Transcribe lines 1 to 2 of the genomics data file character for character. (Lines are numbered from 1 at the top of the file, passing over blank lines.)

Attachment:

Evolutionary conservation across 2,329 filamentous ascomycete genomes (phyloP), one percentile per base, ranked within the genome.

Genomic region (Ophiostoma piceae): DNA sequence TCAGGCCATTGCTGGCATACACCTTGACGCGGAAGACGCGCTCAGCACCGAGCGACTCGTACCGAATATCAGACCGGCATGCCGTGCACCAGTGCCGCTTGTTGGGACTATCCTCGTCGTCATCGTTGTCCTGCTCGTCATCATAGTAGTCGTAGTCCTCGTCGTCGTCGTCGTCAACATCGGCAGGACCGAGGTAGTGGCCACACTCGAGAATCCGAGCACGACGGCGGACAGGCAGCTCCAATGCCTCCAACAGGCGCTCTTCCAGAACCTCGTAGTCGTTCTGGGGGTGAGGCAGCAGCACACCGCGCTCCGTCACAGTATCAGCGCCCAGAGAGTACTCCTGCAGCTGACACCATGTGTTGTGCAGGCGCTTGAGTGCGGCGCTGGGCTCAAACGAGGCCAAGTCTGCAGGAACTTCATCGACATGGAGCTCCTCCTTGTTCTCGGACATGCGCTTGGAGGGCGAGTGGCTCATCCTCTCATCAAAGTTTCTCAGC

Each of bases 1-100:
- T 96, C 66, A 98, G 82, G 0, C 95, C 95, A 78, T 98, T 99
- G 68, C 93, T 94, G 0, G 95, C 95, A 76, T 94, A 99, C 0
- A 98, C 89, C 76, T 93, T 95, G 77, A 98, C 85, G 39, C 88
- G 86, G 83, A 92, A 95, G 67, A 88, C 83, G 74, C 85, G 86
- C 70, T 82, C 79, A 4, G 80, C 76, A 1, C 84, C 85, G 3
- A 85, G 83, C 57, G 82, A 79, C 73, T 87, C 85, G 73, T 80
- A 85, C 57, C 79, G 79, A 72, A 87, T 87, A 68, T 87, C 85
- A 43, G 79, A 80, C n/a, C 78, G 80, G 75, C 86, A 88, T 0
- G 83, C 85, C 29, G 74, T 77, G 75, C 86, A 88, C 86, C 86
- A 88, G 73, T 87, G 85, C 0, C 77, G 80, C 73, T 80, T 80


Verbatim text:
Evolutionary conservation across 2,329 filamentous ascomycete genomes (phyloP), one percentile per base, ranked within the genome.

Genomic region (Ophiostoma piceae): DNA sequence TCAGGCCATTGCTGGCATACACCTTGACGCGGAAGACGCGCTCAGCACCGAGCGACTCGTACCGAATATCAGACCGGCATGCCGTGCACCAGTGCCGCTTGTTGGGACTATCCTCGTCGTCATCGTTGTCCTGCTCGTCATCATAGTAGTCGTAGTCCTCGTCGTCGTCGTCGTCAACATCGGCAGGACCGAGGTAGTGGCCACACTCGAGAATCCGAGCACGACGGCGGACAGGCAGCTCCAATGCCTCCAACAGGCGCTCTTCCAGAACCTCGTAGTCGTTCTGGGGGTGAGGCAGCAGCACACCGCGCTCCGTCACAGTATCAGCGCCCAGAGAGTACTCCTGCAGCTGACACCATGTGTTGTGCAGGCGCTTGAGTGCGGCGCTGGGCTCAAACGAGGCCAAGTCTGCAGGAACTTCATCGACATGGAGCTCCTCCTTGTTCTCGGACATGCGCTTGGAGGGCGAGTGGCTCATCCTCTCATCAAAGTTTCTCAGC